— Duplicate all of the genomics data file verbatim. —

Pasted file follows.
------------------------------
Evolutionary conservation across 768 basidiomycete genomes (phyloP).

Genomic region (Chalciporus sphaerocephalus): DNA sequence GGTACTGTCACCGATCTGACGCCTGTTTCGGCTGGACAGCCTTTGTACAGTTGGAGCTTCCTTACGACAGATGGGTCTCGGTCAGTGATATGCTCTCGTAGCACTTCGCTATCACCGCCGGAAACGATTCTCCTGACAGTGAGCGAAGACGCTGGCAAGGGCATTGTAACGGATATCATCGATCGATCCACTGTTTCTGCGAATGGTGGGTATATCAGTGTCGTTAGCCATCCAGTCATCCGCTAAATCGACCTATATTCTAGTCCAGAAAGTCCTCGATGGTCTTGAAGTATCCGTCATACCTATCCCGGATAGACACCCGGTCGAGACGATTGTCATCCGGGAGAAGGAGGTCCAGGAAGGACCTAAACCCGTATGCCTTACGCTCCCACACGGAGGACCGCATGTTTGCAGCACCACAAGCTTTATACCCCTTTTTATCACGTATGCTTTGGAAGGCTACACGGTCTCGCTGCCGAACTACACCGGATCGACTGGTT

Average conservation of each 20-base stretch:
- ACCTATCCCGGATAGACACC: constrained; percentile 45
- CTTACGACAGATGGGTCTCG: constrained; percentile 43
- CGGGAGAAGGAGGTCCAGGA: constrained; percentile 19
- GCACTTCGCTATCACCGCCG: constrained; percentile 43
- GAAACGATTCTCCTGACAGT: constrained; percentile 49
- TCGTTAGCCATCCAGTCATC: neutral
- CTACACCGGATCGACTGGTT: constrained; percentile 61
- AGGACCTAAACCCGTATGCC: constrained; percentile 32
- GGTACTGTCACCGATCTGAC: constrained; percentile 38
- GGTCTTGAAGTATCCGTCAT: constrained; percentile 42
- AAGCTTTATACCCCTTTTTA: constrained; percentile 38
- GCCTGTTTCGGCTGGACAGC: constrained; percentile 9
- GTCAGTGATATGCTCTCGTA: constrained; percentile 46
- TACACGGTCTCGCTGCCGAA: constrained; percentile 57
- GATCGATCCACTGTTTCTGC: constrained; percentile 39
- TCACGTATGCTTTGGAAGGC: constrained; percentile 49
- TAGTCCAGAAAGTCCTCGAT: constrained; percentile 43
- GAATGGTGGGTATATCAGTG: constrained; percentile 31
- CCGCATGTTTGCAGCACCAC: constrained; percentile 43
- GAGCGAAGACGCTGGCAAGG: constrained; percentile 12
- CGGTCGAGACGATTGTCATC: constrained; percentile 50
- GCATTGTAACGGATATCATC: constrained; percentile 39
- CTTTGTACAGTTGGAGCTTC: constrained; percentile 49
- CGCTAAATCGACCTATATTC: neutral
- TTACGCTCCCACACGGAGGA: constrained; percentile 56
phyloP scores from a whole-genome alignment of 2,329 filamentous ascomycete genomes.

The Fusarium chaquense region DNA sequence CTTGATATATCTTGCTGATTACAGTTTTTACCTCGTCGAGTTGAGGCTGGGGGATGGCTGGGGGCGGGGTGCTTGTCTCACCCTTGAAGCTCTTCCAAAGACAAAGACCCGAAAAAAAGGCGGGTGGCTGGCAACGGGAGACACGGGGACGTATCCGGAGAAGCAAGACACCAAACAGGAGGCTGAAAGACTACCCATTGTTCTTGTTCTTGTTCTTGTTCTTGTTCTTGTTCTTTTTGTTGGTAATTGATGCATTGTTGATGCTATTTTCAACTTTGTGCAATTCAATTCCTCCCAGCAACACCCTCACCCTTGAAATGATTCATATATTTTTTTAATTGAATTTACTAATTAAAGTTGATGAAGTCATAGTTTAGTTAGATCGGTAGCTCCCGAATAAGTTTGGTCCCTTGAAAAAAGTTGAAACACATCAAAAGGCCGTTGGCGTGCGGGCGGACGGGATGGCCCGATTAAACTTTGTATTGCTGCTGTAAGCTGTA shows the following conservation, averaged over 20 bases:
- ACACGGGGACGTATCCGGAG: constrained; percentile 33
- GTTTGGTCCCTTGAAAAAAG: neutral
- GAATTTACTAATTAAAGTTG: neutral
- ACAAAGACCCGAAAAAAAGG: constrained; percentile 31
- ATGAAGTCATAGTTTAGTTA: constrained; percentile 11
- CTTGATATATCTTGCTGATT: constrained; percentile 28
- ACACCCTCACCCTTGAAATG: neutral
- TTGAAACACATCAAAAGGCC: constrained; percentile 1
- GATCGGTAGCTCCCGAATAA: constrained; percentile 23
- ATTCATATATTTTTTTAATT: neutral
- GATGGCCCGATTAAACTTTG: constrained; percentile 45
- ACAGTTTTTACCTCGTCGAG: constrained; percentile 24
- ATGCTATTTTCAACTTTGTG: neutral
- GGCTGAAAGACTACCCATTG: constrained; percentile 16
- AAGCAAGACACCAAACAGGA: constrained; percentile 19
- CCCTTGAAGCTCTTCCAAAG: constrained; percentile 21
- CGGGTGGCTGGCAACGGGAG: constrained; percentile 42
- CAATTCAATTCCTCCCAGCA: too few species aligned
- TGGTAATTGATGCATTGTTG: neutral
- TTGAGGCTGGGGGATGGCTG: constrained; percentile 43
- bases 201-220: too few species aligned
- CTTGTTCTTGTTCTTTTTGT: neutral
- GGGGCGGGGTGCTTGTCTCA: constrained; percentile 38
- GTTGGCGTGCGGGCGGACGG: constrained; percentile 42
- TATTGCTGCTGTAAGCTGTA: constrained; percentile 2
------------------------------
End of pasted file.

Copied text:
Evolutionary conservation across 768 basidiomycete genomes (phyloP).

Genomic region (Chalciporus sphaerocephalus): DNA sequence GGTACTGTCACCGATCTGACGCCTGTTTCGGCTGGACAGCCTTTGTACAGTTGGAGCTTCCTTACGACAGATGGGTCTCGGTCAGTGATATGCTCTCGTAGCACTTCGCTATCACCGCCGGAAACGATTCTCCTGACAGTGAGCGAAGACGCTGGCAAGGGCATTGTAACGGATATCATCGATCGATCCACTGTTTCTGCGAATGGTGGGTATATCAGTGTCGTTAGCCATCCAGTCATCCGCTAAATCGACCTATATTCTAGTCCAGAAAGTCCTCGATGGTCTTGAAGTATCCGTCATACCTATCCCGGATAGACACCCGGTCGAGACGATTGTCATCCGGGAGAAGGAGGTCCAGGAAGGACCTAAACCCGTATGCCTTACGCTCCCACACGGAGGACCGCATGTTTGCAGCACCACAAGCTTTATACCCCTTTTTATCACGTATGCTTTGGAAGGCTACACGGTCTCGCTGCCGAACTACACCGGATCGACTGGTT

Average conservation of each 20-base stretch:
- ACCTATCCCGGATAGACACC: constrained; percentile 45
- CTTACGACAGATGGGTCTCG: constrained; percentile 43
- CGGGAGAAGGAGGTCCAGGA: constrained; percentile 19
- GCACTTCGCTATCACCGCCG: constrained; percentile 43
- GAAACGATTCTCCTGACAGT: constrained; percentile 49
- TCGTTAGCCATCCAGTCATC: neutral
- CTACACCGGATCGACTGGTT: constrained; percentile 61
- AGGACCTAAACCCGTATGCC: constrained; percentile 32
- GGTACTGTCACCGATCTGAC: constrained; percentile 38
- GGTCTTGAAGTATCCGTCAT: constrained; percentile 42
- AAGCTTTATACCCCTTTTTA: constrained; percentile 38
- GCCTGTTTCGGCTGGACAGC: constrained; percentile 9
- GTCAGTGATATGCTCTCGTA: constrained; percentile 46
- TACACGGTCTCGCTGCCGAA: constrained; percentile 57
- GATCGATCCACTGTTTCTGC: constrained; percentile 39
- TCACGTATGCTTTGGAAGGC: constrained; percentile 49
- TAGTCCAGAAAGTCCTCGAT: constrained; percentile 43
- GAATGGTGGGTATATCAGTG: constrained; percentile 31
- CCGCATGTTTGCAGCACCAC: constrained; percentile 43
- GAGCGAAGACGCTGGCAAGG: constrained; percentile 12
- CGGTCGAGACGATTGTCATC: constrained; percentile 50
- GCATTGTAACGGATATCATC: constrained; percentile 39
- CTTTGTACAGTTGGAGCTTC: constrained; percentile 49
- CGCTAAATCGACCTATATTC: neutral
- TTACGCTCCCACACGGAGGA: constrained; percentile 56
phyloP scores from a whole-genome alignment of 2,329 filamentous ascomycete genomes.

The Fusarium chaquense region DNA sequence CTTGATATATCTTGCTGATTACAGTTTTTACCTCGTCGAGTTGAGGCTGGGGGATGGCTGGGGGCGGGGTGCTTGTCTCACCCTTGAAGCTCTTCCAAAGACAAAGACCCGAAAAAAAGGCGGGTGGCTGGCAACGGGAGACACGGGGACGTATCCGGAGAAGCAAGACACCAAACAGGAGGCTGAAAGACTACCCATTGTTCTTGTTCTTGTTCTTGTTCTTGTTCTTGTTCTTTTTGTTGGTAATTGATGCATTGTTGATGCTATTTTCAACTTTGTGCAATTCAATTCCTCCCAGCAACACCCTCACCCTTGAAATGATTCATATATTTTTTTAATTGAATTTACTAATTAAAGTTGATGAAGTCATAGTTTAGTTAGATCGGTAGCTCCCGAATAAGTTTGGTCCCTTGAAAAAAGTTGAAACACATCAAAAGGCCGTTGGCGTGCGGGCGGACGGGATGGCCCGATTAAACTTTGTATTGCTGCTGTAAGCTGTA shows the following conservation, averaged over 20 bases:
- ACACGGGGACGTATCCGGAG: constrained; percentile 33
- GTTTGGTCCCTTGAAAAAAG: neutral
- GAATTTACTAATTAAAGTTG: neutral
- ACAAAGACCCGAAAAAAAGG: constrained; percentile 31
- ATGAAGTCATAGTTTAGTTA: constrained; percentile 11
- CTTGATATATCTTGCTGATT: constrained; percentile 28
- ACACCCTCACCCTTGAAATG: neutral
- TTGAAACACATCAAAAGGCC: constrained; percentile 1
- GATCGGTAGCTCCCGAATAA: constrained; percentile 23
- ATTCATATATTTTTTTAATT: neutral
- GATGGCCCGATTAAACTTTG: constrained; percentile 45
- ACAGTTTTTACCTCGTCGAG: constrained; percentile 24
- ATGCTATTTTCAACTTTGTG: neutral
- GGCTGAAAGACTACCCATTG: constrained; percentile 16
- AAGCAAGACACCAAACAGGA: constrained; percentile 19
- CCCTTGAAGCTCTTCCAAAG: constrained; percentile 21
- CGGGTGGCTGGCAACGGGAG: constrained; percentile 42
- CAATTCAATTCCTCCCAGCA: too few species aligned
- TGGTAATTGATGCATTGTTG: neutral
- TTGAGGCTGGGGGATGGCTG: constrained; percentile 43
- bases 201-220: too few species aligned
- CTTGTTCTTGTTCTTTTTGT: neutral
- GGGGCGGGGTGCTTGTCTCA: constrained; percentile 38
- GTTGGCGTGCGGGCGGACGG: constrained; percentile 42
- TATTGCTGCTGTAAGCTGTA: constrained; percentile 2